Urbanism

Forget Dallas-Fort Worth. You Live in the Megaregion of Whiterock

New research analyzing commuter behavior offers insight into how regional economies really function

Researchers at Dartmouth College and the University of Sheffield have created an interesting new map of the United States in an effort to understand how regions and economies actually function. This is not an unfamiliar exercise, but what makes the new map fascinating is that it is the product of a deep dive into data that tracks the habits of 130 million travelers in an attempt to understand how people move and interact within various parts of the country. The result is a radically redrawn image of the United States that re-imagines the country as a series of megaregions.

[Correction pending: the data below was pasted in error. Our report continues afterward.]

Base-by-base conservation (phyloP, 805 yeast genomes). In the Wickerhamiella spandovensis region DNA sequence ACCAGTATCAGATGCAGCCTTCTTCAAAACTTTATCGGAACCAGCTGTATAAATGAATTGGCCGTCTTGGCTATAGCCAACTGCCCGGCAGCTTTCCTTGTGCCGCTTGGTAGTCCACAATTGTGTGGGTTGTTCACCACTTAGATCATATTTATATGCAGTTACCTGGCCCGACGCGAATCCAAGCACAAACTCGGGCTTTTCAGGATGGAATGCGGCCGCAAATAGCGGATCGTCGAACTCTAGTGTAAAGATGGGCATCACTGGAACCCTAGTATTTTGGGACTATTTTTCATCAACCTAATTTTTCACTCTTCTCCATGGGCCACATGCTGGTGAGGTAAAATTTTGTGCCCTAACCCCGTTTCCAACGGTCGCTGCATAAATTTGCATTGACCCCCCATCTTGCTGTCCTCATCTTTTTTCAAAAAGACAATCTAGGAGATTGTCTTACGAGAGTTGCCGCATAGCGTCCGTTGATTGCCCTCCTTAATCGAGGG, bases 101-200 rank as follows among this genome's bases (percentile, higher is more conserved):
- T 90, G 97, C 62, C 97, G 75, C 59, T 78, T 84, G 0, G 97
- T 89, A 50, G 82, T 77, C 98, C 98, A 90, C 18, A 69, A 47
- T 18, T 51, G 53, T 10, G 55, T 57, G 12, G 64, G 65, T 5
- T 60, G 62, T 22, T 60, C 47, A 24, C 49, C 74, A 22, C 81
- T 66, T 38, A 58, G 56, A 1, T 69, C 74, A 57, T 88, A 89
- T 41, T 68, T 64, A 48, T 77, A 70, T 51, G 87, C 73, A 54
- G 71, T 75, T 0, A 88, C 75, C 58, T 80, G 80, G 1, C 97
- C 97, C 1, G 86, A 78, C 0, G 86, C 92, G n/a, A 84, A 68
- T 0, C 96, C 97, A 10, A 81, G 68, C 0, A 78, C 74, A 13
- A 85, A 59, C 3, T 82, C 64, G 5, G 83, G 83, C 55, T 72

You can read more about the project here, and you can poke around on the map here. Dallas’s megaregion is named “Whiterock,” and it is mostly a blur of Dallas-Fort Worth with surprisingly strong connections to East Texas. The commuter data, the researchers argue in their paper, “offers strong evidence that commuter patterns really do divide functionally in space according to the clustering of regional labor markets, and that the structure of ‘megaregions’ can be detected algorithmically.”

 

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